Last November, the CityTech community was shocked to learn of the unexpected death of Professor Charles Hirsch, a dedicated professor in the English department and a vibrant member of the first faculty cohort of the Living Lab project. Charles Hirsch was a phenomenal teacher who thought carefully of student needs and how best to build community within the classroom and beyond. Professor Hirsch taught a wide range of courses from Developmental Reading to Advanced Technical Writing, and in each, he made students aware of how they connect and belong to larger communities. With a background in early education, he was exceptionally gifted as a teacher to students with developmental needs. This post captures some of the high-impact practices and place-based learning strategies of Professor Hirsch’s classroom with the hope that faculty will experiment with these techniques in their own classrooms.
To help build community within the classroom, Professor Hirsch used many different activities. In his remedial Reading class, the first day began with a playful icebreaker game of Bingo. Students received a Bingo card with boxes printed with quips such as “We do not have snow in my home country,” “I play the piano,” or “I live in the Bronx.” To play, students would go from one to another to obtain a student’s name and fill in the card until they could fill in a row to get Bingo, for which the prize was a dictionary. Though as Professor Hirsch noted, “the real prize is that students quickly get information about each other that can be conversation starters, the beginning of bonding in the classroom.”
Professor Hirsch used scavenger hunts to encourage students to become better acquainted with the college. Early in the semester, students were given a series of tasks to locate places and services around the college. Professor Hirsch’s idiosyncratic style was reflected in his questions, including “Name three types of books shelved on the second floor of the library”; “Find the Information Office. What kind of information do they offer?” Students returned with answers to questions and items from various locations. The completion of these tasks gave students a better sense of their college as well as a handy guide to the university’s amenities and services. The scavenger hunt was used to nurture connections between students as they went off in search of information and objects; and it fostered the connection between students and the college.
Field trips were used to highlight student connections to the larger community. Professor Hirsch set aside days to explore the lay of the land around campus. On one trip to the local public library branch, students were told, “we’re gonna read, that’s it.” Another day was set aside to explore Downtown Brooklyn after a lesson devoted to Walt Whitman. With images of Brooklyn flickering across the screen, students listened to the opening lines of Whitman’s Crossing Brooklyn Ferry:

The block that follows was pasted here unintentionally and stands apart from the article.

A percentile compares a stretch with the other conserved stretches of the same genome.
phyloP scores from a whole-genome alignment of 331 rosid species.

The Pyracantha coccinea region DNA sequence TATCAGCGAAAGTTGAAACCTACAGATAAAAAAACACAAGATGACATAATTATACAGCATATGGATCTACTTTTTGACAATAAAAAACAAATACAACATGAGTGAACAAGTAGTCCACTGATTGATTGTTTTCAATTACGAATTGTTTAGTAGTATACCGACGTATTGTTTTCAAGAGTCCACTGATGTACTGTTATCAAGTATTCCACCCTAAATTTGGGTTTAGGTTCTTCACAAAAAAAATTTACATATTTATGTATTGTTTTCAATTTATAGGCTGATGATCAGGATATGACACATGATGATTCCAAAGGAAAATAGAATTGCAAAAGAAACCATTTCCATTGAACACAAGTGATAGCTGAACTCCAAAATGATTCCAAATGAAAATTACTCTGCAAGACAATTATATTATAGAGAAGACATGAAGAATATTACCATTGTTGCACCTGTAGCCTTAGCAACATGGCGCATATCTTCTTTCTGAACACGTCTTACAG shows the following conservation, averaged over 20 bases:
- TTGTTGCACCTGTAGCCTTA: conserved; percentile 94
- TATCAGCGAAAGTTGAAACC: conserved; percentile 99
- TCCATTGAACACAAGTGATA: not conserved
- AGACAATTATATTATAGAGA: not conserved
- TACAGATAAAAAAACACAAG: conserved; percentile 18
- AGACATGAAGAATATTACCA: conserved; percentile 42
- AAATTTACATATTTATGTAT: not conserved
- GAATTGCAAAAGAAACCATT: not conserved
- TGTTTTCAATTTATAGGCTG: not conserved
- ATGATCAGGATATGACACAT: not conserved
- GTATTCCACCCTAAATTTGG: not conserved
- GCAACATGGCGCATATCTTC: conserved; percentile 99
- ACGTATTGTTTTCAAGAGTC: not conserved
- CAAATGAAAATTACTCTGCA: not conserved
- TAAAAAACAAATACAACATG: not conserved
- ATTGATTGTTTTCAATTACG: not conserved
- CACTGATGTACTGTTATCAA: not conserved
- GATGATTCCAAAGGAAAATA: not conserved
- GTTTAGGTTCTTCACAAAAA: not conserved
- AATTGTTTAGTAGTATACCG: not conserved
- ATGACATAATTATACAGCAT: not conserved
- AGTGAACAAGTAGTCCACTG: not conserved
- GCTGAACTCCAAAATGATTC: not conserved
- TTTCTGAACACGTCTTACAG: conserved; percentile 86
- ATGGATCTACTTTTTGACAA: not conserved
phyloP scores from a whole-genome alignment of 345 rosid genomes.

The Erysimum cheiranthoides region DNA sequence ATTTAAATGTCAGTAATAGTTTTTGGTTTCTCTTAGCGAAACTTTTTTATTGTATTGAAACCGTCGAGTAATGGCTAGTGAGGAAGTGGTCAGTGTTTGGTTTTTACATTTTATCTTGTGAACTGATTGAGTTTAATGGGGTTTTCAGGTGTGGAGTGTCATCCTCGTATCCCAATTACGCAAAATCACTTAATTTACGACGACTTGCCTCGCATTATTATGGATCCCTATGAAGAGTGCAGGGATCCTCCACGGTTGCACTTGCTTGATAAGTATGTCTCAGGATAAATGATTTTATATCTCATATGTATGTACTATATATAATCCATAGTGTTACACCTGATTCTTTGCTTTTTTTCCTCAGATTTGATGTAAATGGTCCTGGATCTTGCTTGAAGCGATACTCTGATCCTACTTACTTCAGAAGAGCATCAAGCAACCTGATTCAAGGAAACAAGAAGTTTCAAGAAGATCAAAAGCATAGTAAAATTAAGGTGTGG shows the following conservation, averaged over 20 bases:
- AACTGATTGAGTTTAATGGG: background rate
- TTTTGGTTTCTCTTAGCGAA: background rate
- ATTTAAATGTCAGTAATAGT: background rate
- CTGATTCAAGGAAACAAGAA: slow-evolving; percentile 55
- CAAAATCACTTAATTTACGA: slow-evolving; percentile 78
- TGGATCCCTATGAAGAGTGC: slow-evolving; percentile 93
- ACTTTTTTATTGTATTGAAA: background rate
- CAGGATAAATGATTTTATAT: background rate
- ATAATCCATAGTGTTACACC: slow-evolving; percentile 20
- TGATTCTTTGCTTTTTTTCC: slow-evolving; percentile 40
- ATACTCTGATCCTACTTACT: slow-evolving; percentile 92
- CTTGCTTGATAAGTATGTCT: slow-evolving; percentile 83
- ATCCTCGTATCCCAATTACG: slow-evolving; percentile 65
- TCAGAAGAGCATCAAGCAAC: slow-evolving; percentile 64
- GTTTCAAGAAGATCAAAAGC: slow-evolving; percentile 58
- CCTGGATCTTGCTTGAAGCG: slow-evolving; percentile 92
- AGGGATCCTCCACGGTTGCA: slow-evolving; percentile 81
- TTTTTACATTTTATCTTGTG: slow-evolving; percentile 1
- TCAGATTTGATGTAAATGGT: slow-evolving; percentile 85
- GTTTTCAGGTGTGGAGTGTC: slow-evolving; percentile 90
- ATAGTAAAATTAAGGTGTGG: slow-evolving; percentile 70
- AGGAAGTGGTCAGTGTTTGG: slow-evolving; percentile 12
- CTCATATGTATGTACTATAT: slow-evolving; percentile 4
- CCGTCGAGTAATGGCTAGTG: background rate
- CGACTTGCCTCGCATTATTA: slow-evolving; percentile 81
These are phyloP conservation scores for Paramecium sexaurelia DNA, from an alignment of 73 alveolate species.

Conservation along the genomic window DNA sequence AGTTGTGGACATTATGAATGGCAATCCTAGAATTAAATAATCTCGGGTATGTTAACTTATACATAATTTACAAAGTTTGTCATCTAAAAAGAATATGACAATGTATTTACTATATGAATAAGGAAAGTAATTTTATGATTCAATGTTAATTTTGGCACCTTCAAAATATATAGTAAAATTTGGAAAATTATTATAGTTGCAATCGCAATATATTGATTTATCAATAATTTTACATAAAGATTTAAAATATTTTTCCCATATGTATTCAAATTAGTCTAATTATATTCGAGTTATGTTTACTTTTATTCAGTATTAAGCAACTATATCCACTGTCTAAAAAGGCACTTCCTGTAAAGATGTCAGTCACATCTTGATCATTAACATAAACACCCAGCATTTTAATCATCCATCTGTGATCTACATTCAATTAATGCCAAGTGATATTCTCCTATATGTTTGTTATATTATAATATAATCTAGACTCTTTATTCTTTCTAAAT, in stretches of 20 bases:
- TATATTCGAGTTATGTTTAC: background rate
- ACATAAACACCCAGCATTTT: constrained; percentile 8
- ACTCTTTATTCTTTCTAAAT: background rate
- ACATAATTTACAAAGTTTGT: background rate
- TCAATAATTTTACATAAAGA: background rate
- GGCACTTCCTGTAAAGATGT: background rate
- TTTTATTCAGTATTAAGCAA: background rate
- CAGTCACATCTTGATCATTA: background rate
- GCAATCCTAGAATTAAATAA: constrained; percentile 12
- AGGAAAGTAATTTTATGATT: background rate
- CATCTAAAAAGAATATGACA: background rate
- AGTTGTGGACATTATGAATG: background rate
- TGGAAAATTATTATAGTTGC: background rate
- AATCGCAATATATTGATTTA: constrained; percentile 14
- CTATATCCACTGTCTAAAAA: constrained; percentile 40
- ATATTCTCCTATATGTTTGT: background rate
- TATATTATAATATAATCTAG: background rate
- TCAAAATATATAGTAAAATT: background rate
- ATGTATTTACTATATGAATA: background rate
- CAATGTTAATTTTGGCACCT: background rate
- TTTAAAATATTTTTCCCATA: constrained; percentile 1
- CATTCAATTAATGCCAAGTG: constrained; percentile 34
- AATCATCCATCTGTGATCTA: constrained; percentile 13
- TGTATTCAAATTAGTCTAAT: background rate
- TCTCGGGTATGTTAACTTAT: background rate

Flood-Tide below me! I see you face-to-face. . .
Crowds of men and women attired in the usual costumes, how curious you are to me!
On the ferry-boats the hundreds and hundreds that cross. . .
As students recalled their own commute to school, Professor Hirsch surprised them with the unexpected request to pack their bags and join in a walk to the historical Brooklyn Ferry Landing. He once recalled how a transformation occurred as students who at first cheerful to leave the classroom slowly made personal connections to the Whitman lesson, they “quietly immersed themselves in their steps through history, the sense of place began to take over.” One of his students reflected, “I was proud to be in a place that a famous poet wrote about.”
Professor Hirsch frequently expounded how “any of these learning experiences are replicable.” He believed that high-impact practices and place-based learning should be fully integrated into the curriculum, not only to enhance our students’ learning experience, but “to generate exposure to what will become lifelong learning in their courses and careers.” His determination “to help students participate in their learning, and to belong” inspired the Living Lab fellows.
We all miss Charles, his infectious laugh, his pointed questions, his audible sighs, his brilliant depth of knowledge in so many things, and most of all, his friendship. Goodbye dear Charles.